Film Review: Never Let Me Go (2010)

Carey Mulligan, Andrew Garfield and Keira Knightley all impress in the muted tones of this adaptation of Kazuo Ishiguro’s novel Never Let Me Go

“Maybe none of us really understand what we’ve lived through, or feel we’ve had enough time”

It is years since I first watched Never Let Me Go and it’s kinda interesting to look back now and see it capturing an early(ish) career moment for three young British actors who all now boast 2 Oscar nominations to their names. Carey Mulligan, Andrew Garfield and Keira Knightley have all done pretty well for themselves and this film is an interesting, offbeat showcase for them all.

Adapted from the Kazuo Ishiguro novel by Alex Garland, it takes a sci-fi concept and removes all of the futuristic, tech stuff from it, leaving bare a stark tale of humanity. The trio play Kathy, Tommy and Ruth who all attend the same boarding school in an alt-reality Britain where their health and wellbring is being prioritised above all else, but for a grimly chilling purpose.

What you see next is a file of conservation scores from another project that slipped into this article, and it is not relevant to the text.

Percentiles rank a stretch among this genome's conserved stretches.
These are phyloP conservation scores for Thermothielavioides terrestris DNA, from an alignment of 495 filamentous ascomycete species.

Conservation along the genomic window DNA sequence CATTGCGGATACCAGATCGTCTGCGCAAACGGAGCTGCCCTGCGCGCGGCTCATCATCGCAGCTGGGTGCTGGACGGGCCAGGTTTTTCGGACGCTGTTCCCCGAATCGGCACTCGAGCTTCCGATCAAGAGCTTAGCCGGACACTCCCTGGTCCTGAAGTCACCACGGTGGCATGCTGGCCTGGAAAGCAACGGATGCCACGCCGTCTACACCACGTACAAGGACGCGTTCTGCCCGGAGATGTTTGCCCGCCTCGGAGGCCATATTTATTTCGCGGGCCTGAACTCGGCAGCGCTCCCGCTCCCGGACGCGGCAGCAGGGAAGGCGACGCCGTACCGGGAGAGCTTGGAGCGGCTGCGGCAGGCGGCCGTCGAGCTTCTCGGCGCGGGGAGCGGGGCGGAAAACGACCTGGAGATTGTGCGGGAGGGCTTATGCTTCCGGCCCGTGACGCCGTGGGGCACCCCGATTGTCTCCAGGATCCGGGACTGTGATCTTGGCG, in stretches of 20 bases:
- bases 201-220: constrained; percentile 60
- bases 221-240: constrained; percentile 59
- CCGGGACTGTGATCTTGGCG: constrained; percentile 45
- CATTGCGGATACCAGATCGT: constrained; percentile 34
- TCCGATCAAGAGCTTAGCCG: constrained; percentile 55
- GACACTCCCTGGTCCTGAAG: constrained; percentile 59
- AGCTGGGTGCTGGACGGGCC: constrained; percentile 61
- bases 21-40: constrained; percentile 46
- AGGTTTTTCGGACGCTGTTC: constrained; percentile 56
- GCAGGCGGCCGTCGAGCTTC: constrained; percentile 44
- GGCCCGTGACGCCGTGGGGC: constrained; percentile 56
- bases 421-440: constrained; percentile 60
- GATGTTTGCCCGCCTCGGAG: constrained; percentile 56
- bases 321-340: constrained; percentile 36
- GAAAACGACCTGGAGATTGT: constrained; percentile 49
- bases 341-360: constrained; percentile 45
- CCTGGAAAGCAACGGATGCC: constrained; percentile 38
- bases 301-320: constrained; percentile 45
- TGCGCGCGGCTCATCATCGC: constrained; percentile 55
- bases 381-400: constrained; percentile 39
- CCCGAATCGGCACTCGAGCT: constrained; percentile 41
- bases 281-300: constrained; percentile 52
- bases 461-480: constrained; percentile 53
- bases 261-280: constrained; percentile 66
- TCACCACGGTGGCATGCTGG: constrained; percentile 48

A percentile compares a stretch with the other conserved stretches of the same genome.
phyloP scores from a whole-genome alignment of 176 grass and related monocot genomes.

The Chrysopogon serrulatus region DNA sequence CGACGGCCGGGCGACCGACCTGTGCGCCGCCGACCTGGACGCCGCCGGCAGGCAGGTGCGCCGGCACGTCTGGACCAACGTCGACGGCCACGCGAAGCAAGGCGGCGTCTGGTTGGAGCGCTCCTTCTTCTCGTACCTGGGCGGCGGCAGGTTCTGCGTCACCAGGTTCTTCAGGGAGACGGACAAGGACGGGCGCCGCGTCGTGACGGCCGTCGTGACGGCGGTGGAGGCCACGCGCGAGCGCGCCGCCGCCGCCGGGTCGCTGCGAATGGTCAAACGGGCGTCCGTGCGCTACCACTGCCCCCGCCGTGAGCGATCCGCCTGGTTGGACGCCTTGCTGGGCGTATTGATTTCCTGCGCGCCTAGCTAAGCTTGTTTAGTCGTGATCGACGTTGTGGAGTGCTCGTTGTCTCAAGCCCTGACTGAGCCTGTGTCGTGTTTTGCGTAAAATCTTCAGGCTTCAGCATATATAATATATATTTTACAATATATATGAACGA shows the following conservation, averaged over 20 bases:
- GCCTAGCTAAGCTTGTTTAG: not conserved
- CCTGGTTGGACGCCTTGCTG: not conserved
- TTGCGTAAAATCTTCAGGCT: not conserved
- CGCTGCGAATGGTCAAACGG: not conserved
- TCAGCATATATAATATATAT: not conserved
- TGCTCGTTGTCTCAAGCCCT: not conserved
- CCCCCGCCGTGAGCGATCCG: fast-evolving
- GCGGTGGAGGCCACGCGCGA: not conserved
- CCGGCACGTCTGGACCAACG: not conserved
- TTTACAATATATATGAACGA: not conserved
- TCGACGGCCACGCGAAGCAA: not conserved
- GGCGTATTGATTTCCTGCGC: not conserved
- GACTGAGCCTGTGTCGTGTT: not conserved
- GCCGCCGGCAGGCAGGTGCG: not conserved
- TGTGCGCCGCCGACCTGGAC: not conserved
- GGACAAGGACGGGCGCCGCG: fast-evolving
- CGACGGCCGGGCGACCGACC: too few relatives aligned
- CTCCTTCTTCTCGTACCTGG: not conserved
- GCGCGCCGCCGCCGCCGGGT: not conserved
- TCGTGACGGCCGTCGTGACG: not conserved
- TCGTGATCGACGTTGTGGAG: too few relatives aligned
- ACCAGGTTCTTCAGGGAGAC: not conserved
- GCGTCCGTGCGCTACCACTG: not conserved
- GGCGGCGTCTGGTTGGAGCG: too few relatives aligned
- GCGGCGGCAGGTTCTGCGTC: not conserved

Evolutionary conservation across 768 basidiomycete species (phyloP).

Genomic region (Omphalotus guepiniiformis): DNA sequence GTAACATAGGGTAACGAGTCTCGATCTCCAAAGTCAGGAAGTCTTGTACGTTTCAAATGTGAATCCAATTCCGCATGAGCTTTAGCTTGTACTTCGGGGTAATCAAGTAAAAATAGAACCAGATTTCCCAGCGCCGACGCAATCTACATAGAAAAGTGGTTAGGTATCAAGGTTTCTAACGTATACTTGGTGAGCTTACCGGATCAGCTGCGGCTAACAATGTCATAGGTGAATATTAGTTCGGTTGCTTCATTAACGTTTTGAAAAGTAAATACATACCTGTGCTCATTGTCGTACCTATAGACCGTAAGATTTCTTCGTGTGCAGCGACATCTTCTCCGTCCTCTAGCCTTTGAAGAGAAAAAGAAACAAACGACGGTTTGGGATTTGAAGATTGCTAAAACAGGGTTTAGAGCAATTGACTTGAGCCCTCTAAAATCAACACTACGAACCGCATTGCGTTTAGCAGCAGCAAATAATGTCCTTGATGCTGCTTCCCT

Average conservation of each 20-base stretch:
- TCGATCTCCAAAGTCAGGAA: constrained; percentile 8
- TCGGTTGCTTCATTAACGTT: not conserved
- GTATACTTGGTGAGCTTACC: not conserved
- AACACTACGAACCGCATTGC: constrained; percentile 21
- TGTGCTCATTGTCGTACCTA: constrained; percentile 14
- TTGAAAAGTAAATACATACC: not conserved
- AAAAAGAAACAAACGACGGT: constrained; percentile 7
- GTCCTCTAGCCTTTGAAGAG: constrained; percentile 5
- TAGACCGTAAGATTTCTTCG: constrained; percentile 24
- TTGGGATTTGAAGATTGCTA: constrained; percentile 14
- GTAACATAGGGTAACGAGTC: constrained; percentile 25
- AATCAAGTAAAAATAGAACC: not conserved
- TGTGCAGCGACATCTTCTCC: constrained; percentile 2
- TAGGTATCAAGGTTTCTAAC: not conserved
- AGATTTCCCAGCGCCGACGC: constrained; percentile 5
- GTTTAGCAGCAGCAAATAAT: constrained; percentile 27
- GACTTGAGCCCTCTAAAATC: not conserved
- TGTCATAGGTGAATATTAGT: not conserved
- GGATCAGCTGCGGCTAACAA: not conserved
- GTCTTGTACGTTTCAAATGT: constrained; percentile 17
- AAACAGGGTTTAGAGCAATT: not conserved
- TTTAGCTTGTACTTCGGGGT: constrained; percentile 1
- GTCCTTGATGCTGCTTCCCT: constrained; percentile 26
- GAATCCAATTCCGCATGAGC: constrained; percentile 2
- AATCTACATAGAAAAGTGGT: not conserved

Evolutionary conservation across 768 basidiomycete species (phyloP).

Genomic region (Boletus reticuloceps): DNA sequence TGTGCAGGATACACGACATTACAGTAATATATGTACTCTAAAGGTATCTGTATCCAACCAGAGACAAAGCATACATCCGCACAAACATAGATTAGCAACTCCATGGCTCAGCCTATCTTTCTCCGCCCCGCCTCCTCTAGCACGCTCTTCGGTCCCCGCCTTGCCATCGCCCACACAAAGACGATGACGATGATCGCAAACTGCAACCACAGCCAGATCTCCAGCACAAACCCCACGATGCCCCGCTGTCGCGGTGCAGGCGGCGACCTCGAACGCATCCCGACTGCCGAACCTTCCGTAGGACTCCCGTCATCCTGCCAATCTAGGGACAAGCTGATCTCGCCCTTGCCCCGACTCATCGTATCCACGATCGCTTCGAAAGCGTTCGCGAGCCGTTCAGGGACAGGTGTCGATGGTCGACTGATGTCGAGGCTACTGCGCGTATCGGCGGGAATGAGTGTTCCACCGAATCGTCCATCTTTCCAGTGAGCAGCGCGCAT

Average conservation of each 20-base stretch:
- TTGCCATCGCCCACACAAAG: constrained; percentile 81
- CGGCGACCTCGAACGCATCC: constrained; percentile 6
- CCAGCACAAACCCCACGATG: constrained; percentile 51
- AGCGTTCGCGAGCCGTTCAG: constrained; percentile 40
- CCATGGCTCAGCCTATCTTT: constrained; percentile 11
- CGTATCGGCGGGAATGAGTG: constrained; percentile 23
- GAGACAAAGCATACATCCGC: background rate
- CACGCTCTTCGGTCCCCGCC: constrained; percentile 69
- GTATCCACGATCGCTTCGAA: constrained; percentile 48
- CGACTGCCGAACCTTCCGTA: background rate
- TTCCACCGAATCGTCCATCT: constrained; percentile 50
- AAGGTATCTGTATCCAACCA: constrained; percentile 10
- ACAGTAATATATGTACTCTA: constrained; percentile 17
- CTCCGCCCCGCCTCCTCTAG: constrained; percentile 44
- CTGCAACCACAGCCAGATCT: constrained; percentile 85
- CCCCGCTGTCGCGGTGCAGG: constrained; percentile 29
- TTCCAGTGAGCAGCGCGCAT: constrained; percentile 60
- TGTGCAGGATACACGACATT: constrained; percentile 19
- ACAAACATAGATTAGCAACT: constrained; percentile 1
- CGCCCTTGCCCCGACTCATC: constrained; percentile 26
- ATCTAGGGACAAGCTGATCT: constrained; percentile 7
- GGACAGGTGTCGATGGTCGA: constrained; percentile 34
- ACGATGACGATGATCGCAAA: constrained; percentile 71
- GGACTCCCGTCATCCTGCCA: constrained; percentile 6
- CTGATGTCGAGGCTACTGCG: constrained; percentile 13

But even once that destiny is revealed, pretty early on, the story unwinds as the relationship between the three as they move towards young adulthood even with this weight hanging over them. Even the kinda love triangle is downplayed as this is revealed to be a world without many huge emotional outpourings, rather stoic forbearing and a hint of rueful loss.

Mulligan leads from the front with her typically understated yet always compelling presence, Knightley and Garfield responding so well to her as they inch down their predetermined paths. And cameos from the likes of Sally Hawkins, Lydia Wilson and Monica Dolan simply reaffirm what a class act this film is, haunting in its refusal to waver in its uncompromising tone.

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